How do you measure the cost of free social media apps? Look at therapists’ bills

UGA antitrust law researcher argues mental health costs could anchor the case to scrutinize Meta and other large social media companies
illustration of a girl looking at her social media feed on her phone and crying

In the United States, antitrust laws exist to preserve competition, promote innovation and prevent harm to consumers. But how do you measure potential harm when a product is free?

In the July issue of the Minnesota Law Review, University of Georgia legal studies researcher Greg Day argues in “Antitrust, Attention, and the Mental Health Crisis” that attorneys should consider measuring what people suffer in terms of mental health exacerbated by the service’s business models.

“Elevated rates of anxiety, depression, and similar disorders can equate to paying high prices, which antitrust (suits) have missed,” said Day, an associate professor in UGA’s Terry College of Business. “Mental health disorders drain $1 trillion from the U.S. economy annually due to missed work, lost productivity, cost of treatment and elevated unemployment.”

Recent studies in pediatric medicine and communication sciences, paired with congressional testimony and press reports, show social media exposure is addictive and excessive use damages the mental health of teenagers and adults. It’s not a flaw in the design of the social media apps but is often part of the business model that keeps people on their apps or sites, Day said. For legal purposes, Day contends those harms could be calculated as costs to individual consumers.

“Attention is the valuable commodity here,” Day said. “Companies want more and more attention on their sites because it creates more and more value. But, what they’re doing inflicts a growing economic cost they pass along to consumers in terms of exacerbated mental health costs.”

Antitrust rulings have often stemmed from actions taken by the U.S. Department of Justice or the Federal Trade Commission as well as private individuals. These lawsuits have to prove a company worked to undermine or eliminate its competition and hurt consumers in doing so. In successful cases the harm to consumers is typically defined by higher prices, lower quality, or a lack of new products.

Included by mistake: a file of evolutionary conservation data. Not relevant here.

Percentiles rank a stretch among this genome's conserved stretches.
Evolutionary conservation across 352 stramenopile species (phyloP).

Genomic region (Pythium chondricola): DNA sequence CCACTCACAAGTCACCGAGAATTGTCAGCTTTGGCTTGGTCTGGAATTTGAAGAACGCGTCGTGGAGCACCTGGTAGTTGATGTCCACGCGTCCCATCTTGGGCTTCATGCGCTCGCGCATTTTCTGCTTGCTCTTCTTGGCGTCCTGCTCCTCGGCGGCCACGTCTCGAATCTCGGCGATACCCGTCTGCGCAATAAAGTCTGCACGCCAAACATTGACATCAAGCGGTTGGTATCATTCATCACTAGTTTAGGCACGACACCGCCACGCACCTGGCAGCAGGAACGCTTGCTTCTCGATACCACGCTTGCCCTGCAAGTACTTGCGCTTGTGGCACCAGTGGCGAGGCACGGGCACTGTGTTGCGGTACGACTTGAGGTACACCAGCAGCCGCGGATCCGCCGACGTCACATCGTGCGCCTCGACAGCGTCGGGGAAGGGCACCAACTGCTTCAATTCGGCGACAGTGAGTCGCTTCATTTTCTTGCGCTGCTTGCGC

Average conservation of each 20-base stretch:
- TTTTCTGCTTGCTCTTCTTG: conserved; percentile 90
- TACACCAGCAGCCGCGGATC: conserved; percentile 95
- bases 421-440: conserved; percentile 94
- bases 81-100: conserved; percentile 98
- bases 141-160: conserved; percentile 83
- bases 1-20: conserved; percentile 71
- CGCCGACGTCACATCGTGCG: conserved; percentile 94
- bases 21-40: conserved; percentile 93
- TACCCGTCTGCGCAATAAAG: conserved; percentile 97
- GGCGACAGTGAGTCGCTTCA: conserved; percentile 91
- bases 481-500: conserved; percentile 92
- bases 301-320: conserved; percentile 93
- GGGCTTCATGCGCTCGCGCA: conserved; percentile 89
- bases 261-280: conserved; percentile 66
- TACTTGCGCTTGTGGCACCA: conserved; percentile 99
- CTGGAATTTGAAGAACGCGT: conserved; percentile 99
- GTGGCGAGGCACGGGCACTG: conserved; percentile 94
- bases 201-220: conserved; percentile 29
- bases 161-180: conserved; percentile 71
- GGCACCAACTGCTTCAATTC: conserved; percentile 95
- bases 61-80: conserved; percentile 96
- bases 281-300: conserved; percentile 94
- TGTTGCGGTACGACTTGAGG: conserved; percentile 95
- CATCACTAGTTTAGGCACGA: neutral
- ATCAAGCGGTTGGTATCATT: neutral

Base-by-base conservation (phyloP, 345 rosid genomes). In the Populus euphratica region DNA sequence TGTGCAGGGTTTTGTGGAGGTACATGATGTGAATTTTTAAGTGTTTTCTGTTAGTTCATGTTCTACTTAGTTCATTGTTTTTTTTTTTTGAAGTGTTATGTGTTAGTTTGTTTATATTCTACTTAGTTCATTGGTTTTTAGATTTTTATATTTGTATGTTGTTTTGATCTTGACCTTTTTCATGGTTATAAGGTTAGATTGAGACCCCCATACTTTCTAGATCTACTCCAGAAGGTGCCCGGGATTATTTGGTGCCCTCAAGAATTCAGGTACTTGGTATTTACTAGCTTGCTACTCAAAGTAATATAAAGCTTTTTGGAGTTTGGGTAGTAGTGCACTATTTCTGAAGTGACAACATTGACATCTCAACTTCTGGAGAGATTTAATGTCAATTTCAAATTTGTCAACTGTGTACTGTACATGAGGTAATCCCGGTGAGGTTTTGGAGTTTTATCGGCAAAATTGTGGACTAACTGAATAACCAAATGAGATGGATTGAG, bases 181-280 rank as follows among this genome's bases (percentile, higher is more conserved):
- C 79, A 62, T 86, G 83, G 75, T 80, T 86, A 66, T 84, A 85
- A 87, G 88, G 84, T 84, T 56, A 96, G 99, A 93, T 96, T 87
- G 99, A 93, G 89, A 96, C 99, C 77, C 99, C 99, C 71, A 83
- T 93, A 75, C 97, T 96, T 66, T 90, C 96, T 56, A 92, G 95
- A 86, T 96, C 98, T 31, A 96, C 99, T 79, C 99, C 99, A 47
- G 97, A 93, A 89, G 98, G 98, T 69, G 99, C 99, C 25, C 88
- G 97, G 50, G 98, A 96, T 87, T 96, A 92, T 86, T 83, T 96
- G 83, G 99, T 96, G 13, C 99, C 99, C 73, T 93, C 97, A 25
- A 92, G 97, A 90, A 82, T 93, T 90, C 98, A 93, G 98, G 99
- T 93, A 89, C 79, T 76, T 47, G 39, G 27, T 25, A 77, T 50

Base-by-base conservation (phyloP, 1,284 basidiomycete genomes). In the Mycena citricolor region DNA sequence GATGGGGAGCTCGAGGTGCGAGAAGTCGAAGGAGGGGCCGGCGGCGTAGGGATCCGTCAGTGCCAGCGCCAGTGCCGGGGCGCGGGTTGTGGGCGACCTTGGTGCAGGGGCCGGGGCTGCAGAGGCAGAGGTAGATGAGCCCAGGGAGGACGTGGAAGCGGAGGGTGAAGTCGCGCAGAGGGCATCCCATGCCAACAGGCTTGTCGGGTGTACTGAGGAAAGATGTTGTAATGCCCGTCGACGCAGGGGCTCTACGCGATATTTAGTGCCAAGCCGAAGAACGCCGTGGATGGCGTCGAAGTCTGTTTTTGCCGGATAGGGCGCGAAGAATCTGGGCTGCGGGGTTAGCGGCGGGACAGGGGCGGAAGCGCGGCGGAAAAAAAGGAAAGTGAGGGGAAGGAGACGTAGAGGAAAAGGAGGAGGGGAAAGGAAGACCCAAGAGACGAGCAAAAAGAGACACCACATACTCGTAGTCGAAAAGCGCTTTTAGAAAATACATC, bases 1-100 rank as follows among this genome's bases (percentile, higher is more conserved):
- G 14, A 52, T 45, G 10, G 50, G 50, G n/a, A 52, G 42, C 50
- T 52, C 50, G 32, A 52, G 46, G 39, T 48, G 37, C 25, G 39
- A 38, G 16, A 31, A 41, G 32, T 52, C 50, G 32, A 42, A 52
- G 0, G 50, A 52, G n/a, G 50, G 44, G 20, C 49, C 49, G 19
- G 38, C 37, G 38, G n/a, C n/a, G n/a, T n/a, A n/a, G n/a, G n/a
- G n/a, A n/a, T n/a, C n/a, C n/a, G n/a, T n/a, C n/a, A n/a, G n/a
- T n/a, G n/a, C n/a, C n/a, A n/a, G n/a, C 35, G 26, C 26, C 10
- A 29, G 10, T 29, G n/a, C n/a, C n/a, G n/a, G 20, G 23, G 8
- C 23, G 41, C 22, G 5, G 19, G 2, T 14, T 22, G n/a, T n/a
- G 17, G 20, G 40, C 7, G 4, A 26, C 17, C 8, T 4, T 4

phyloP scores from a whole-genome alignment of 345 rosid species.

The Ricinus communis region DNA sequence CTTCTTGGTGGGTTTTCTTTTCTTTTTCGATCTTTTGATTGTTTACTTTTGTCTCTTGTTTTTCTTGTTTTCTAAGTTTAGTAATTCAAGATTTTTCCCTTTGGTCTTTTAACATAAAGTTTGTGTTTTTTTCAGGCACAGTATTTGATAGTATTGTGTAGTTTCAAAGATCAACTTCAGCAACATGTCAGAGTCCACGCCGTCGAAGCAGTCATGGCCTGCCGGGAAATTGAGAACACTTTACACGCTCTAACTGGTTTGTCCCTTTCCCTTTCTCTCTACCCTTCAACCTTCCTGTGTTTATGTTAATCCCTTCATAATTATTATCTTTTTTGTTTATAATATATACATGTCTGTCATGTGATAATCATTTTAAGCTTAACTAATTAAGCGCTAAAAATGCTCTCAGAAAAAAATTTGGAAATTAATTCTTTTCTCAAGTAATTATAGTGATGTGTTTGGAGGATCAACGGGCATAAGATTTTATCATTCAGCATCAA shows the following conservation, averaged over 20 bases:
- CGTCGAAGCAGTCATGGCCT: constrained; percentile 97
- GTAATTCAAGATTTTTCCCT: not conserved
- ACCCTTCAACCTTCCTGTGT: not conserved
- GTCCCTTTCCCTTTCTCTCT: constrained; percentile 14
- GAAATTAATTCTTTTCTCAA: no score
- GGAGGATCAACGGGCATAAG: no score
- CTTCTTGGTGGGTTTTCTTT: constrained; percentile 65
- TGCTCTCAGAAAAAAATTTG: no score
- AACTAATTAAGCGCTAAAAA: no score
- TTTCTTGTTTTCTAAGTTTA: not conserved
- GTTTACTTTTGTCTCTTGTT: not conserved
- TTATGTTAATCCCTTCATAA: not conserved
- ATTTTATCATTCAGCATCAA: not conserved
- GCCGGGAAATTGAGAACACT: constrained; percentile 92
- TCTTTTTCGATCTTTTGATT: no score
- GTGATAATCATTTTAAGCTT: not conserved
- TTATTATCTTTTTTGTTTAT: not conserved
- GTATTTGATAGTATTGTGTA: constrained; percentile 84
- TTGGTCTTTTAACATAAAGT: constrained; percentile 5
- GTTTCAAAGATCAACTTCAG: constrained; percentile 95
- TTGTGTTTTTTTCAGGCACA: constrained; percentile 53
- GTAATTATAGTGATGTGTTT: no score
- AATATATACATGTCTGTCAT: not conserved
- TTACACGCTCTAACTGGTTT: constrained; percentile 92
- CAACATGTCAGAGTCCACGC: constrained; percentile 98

These cases are governed by the Sherman Antitrust Act of 1890, which doesn’t outline the criteria for identifying a harmful monopoly. What constitutes a monopoly is defined through years of rulings, Day said.

When the Federal Trade Commission brought an antitrust action against Meta in 2021, its attorneys pointed to Meta — then Facebook’s — acquisition of the smaller social media networks Instagram and WhatsApp as the company’s attempt to eliminate competitors and build a monopoly controlling social networking and the data it produces.

But they so far haven’t successfully been able to argue the monopoly posed harm to consumers—especially since it remains free to consumers.

“Modern antitrust law is guided by (individual) consumer welfare, but that can mean many things to many people,” Day said. “To a lot of people, it’s overwhelmingly the price consumers pay.”

Something can cause societal harm, but that is not the same thing as something that it hurts individual consumers as a higher price would, Day noted.

“But with mental health, you can almost look at the situation and ask whether this person is out this many dollars because of the harm they suffered,” he said.

His argument threads the needle between more radical jurists — who feel antitrust actions brought under the Sherman Act should consider large-scale societal harm as consumer harm — and traditionalists who believe consumer harms mean conventional measures of economic injuries such as higher prices.

“There are two camps,” Day said. “I think I’m in a weird area in the cautious middle. This current way of doing things can remain if we can think about prices differently. We can still make antitrust about economics. We can reinvent it, but also keep its framework too.”